One Caring Adult Can Make a Difference

Earlier this school year, I had a long conversation with a student who had been abandoned.
He was fourteen years old. His biological mother was not in his life. A guardian had adopted him, but when she had difficulty with him, she had convinced his biological father to take him back.
Now the dad was having trouble with him. So he left the boy with a neighbor, packed up and moved out of state. I had contacted DHS to let them know about the situation. But in the meantime, the boy was without a legal guardian, and his adopted guardian who also lived in another state was trying to convince this new family to house him.
When I sat down with the young man, we had a long conversation about his life. He had been in and out of multiple homes. When he was finally adopted, he felt like he finally had a home, but he soon began causing trouble for his guardian. Now he was sitting in my office trying to figure out what to do.
Behind the scenes, I had been on the phone with his father, his adopted guardian, and DHS as well as the local family who was housing him. The boy’s situation was a mess, but I wanted to help him make a decision about what was next.
After exploring his past together, his story reminded me of another young man named Josh Shipp. Josh had been a foster child in over a dozen homes growing up. But when he was a teenager, a caring couple set him on a new path. Josh has a presentation called “Every Kid is One Caring Adult away from being a Success Story” where he tells his own story. So I asked my student if he’d watch Josh’s video with me.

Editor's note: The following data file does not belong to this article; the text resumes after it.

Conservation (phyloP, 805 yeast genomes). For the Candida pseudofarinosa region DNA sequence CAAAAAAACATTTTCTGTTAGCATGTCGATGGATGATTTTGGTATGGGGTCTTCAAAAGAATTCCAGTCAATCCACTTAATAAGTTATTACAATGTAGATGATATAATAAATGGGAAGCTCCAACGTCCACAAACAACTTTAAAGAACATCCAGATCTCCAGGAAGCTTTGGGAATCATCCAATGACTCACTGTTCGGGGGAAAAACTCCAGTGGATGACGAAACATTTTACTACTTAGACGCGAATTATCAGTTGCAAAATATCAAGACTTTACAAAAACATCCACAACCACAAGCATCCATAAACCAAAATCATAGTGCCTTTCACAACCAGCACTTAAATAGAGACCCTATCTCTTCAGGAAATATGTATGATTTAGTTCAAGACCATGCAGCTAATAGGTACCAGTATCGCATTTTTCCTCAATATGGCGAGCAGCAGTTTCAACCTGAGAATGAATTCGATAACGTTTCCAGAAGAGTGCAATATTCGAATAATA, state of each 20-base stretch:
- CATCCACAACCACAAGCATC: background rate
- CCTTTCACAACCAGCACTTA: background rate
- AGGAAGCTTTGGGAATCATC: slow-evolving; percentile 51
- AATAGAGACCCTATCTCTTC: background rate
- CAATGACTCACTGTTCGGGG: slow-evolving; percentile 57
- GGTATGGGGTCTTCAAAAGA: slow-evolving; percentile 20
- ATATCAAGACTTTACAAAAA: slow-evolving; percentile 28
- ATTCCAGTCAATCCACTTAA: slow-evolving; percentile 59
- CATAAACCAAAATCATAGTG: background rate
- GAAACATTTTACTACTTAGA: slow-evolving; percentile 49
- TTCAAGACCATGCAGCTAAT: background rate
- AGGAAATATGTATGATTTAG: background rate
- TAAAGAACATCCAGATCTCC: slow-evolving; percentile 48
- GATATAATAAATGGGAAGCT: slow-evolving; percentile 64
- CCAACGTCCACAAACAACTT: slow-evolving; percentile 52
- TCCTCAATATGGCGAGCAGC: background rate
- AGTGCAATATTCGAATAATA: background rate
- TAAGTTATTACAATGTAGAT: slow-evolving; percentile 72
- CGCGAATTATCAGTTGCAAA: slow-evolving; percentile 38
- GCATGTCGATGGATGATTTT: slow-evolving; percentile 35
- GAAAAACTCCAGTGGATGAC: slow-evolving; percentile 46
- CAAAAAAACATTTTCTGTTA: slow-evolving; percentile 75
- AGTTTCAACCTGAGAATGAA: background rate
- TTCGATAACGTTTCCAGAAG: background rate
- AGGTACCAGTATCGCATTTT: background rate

When we finished, we sat quietly for some time. Then I asked the following question:
“Who is the one caring adult in your life you would say has been your best support?”
“My adopted mom,” he replied. “But I don’t know if she’d have me back after all that I’ve done.”
To make a long story short, after several other conversations, his adopted mom arranged to fly him home where he could start over again. His chances are still tough as are the chances of all children in his situation, but a caring adult is the first step in helping troubled kids find the right path.


As you’re preparing for your next season of school, keep the power of your situation with students in perspective. With all the new hires, reports, and to do’s, don’t forget the power of each team member in your building to be a caring adult for your students. And of course, don’t forget the power you play in being a caring adult too.

Now It’s Your Turn

I want to encourage you to watch Josh Shipp’s presentation and share it with others. What are other resources you have for helping students who need a caring adult?

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William D. Parker
William D. Parker